Their goal from the beginning, Yos said, was to start with a vision and work backward, and not to focus primarily on the financial aspect. A focus on finances, Rachel added, can constrain a business.

“We’re starting with the idea of serving this community,” she said.

It’s not their bottom line that is informing this business venture, she said, it’s the “quadruple bottom line” of the community, employees, customers, and business.

“To only be the sixth stewards in 125 years, there’s a bit of a responsibility there to get it right, and that’s exactly what we’re going to attempt to do, and that’s really paying homage to the spirit of the place and not coming at this from some sort of greedy business approach,” Yos said. “This is a different way of doing business.”

“We know that we have the business smarts to run a big business, but that is not our primary focus,” he said. “Our primary focus is to create an absolutely joyous and abundant place where people are going to leave with big smiles on their faces.”

They want to make sure this sense of abundance and joy is felt by their employees as well, many of whom were brought back from Aldrich’s previous ownership, such as the staff of the Ichiba Sushi restaurant inside the market.

“All of our experience informs us that we have to do right by our people because they are the most important aspect of any organization,” Yos said. 

This values-based approach has led to the trio meeting with their landlord, neighboring businesses, and dozens of local farmers, food producers and suppliers to make sure their values align, in order to build trusting and long-lasting professional relationships, they said. 


The Ligtenbergs aim to create a store targeted at everyone, with staple foods offered at competitive prices and SNAP benefits accepted, while also emphasizing organic products of local origin and international products not found anywhere else in town. The balance of cheap staple foods and unique, “elevated” offerings is key, Yos said.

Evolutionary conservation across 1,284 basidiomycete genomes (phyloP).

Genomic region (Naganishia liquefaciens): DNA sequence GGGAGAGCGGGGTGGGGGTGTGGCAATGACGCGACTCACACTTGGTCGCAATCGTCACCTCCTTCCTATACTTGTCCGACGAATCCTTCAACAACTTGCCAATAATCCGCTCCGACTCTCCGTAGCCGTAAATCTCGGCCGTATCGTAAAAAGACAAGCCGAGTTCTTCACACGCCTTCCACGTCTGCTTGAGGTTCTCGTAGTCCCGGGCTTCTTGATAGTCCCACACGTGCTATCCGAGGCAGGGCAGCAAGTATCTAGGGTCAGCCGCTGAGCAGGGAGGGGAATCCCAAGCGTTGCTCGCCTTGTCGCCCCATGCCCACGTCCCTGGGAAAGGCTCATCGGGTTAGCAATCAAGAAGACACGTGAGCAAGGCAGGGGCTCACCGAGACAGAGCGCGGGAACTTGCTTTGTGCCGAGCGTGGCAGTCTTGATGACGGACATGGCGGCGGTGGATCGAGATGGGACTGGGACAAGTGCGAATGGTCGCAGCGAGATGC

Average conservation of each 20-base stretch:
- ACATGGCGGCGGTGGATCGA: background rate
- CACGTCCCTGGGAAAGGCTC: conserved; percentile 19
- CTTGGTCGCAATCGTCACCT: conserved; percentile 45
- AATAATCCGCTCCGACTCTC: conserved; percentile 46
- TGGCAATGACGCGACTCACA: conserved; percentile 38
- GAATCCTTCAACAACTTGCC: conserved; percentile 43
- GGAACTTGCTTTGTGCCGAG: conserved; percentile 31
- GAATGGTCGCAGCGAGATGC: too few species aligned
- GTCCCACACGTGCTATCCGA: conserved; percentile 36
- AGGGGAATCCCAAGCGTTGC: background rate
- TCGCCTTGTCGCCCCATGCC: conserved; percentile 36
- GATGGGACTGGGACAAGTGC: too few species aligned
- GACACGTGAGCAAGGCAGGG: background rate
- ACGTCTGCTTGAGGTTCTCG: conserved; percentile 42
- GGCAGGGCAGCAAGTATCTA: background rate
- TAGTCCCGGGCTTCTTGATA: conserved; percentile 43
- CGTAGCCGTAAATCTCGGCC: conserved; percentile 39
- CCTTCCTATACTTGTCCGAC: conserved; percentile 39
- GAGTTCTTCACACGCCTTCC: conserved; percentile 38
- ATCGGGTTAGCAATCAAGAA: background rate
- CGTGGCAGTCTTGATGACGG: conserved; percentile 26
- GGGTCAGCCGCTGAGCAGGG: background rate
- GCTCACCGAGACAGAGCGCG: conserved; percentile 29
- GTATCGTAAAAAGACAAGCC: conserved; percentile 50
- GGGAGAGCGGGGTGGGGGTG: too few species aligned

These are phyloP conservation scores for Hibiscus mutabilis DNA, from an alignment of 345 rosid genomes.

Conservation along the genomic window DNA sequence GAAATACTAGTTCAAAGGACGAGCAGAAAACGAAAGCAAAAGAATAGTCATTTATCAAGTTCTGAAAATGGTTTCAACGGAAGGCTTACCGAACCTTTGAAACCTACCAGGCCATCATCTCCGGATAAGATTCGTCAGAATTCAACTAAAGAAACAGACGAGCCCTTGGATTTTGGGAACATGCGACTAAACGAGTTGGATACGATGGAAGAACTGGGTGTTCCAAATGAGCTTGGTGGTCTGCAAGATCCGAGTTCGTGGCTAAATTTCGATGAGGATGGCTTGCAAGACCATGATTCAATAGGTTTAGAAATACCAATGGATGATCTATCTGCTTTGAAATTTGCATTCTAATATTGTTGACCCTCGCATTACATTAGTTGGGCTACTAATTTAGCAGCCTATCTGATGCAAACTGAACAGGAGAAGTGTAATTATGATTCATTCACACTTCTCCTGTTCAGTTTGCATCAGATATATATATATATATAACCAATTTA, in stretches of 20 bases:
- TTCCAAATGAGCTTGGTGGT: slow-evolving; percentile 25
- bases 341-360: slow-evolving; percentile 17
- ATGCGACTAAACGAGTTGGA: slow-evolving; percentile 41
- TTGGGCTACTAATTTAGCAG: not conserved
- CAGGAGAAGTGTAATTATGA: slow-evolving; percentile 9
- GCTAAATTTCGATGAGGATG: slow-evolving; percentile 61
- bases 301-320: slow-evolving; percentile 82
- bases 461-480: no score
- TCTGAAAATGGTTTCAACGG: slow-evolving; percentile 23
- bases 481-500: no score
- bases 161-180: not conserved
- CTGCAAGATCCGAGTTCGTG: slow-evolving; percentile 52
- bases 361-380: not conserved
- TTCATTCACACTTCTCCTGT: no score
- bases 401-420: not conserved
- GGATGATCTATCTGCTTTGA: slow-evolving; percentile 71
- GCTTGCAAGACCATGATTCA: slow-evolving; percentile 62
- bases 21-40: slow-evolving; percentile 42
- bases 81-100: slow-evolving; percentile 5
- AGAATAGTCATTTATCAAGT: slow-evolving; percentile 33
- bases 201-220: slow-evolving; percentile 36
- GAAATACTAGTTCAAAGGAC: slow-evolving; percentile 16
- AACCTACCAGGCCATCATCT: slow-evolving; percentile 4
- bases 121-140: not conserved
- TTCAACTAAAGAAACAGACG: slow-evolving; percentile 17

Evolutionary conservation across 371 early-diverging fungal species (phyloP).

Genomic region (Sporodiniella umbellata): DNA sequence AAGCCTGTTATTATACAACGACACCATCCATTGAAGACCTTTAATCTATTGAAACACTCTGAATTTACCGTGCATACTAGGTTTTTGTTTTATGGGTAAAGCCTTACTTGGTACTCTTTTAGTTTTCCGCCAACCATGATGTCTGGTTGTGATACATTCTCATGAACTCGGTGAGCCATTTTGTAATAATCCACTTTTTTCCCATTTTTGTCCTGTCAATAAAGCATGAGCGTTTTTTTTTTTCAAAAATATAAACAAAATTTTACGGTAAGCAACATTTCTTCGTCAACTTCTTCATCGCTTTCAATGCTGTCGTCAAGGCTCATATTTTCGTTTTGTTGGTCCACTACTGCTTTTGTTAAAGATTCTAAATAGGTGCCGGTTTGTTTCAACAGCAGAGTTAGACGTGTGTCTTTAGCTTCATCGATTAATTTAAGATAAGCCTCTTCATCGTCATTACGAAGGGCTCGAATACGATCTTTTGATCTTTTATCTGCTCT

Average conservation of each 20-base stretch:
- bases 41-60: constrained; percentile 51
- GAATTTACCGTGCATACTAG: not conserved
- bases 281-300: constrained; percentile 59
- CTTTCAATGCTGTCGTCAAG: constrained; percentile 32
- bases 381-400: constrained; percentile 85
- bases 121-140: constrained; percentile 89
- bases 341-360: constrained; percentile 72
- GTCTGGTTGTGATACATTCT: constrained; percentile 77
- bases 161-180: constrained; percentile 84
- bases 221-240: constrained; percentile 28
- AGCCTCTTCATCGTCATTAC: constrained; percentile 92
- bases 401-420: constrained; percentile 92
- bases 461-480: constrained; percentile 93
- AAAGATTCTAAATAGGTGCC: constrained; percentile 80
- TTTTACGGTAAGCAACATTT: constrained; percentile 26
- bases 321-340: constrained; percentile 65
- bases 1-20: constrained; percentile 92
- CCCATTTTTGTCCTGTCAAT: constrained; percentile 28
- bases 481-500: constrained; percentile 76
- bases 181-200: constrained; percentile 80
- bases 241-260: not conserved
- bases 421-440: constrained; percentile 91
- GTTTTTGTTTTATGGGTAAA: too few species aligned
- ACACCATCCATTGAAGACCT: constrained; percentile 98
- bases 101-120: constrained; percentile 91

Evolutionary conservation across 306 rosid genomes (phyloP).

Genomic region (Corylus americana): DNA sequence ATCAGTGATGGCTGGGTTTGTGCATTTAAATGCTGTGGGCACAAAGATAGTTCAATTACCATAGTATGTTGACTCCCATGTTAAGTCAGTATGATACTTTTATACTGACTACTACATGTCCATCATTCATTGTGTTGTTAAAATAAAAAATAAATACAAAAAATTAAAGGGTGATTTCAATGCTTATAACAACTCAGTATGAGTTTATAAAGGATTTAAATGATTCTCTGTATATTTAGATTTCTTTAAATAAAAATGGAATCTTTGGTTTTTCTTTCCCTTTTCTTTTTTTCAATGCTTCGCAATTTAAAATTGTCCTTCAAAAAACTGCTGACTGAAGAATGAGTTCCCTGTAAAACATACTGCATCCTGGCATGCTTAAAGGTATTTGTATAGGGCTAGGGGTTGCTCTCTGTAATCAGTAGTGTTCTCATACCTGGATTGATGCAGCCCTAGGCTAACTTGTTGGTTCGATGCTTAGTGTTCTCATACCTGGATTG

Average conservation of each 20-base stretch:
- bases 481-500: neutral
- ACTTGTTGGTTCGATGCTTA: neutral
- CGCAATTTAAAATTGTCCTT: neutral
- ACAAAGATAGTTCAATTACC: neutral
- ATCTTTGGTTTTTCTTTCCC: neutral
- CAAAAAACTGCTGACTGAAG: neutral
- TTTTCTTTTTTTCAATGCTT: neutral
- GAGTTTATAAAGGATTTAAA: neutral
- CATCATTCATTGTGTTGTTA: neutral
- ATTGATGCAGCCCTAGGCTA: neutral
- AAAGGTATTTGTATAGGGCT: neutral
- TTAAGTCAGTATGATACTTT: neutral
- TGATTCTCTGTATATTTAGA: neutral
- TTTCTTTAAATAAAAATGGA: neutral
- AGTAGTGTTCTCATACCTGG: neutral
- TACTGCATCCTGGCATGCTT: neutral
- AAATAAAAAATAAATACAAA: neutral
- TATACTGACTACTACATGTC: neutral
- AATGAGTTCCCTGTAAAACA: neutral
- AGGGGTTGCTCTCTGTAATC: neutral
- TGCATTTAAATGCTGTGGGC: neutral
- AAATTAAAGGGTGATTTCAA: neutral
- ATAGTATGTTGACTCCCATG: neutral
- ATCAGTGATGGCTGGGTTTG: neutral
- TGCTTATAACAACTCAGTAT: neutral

“We’re going to try to steer away from as much corporate stuff as possible,” he said.

But they don’t see themselves as being in competition with The Food Co-op, Safeway, or QFC. 

“We are going to be our own creature,” Christa said. 

“We are part of a healthy ecosystem,” Rachel added. “There is so much room for all of us to thrive and serve.”

However, they are taking notes from local stores on what they see as best practices.

“We need to run a fiscally sound business,” Yos said. “It’s not like we’re going to be selling durian smoothies and only durian smoothies. That just wouldn’t be smart. And this place would not smell good.”

Sustainability is one of the Ligtenberg’s main goals for Aldrich’s, a goal that can be difficult to achieve in a time when almost all food is packaged take-out. In large part due to the restrictions on indoor eating and self-serve stations, the former deli in the back of the store — one of its primary sources of revenue — will be replaced with grab-and-go stations of house-made sandwiches, soups, and other items. However, while other stores may be stuck with backloads of plastic containers and utensils, an advantage of the store’s hiatus is that the Ligtenbergs can start off with a supply of compostable inventory.


The store currently sits in a state of “complete deconstruction,” as Yos put it. The store’s entire look is changing, from its shelving arrangement to its interior paint job to its upper floor. All of the moves are being made to create a more open, spacious environment, the Ligtenbergs said. 

The market’s upper floor is part of Phase 2 and will likely still be in transition upon the market’s tentative opening in September. 

Each day, construction crews can be seen moving in and out of the space, and the Ligtenbergs say that they get constant visitors, from curious customers to neighbors and food service workers offering help. 

“I could seriously just put a lawn chair out in front of the place and just have conversations with people all day,” Yos said. “It is just palpable, the excitement. And we feel that, we feel that genuinely.”

The Ligtenbergs attribute this to both an excitement for the return of a community landmark, as well as the loneliness of social distancing, quarantine and the cancellation of Port Townsend’s many large festivals.

“There is this deep hunger for community,” Rachel said. “People want to have a reason to be in a place that is imbued with a sense of joy and community.” 

“When Aldrich’s opens, I think we need to be that venue for community and action — in a safe and responsible way,” Christa added.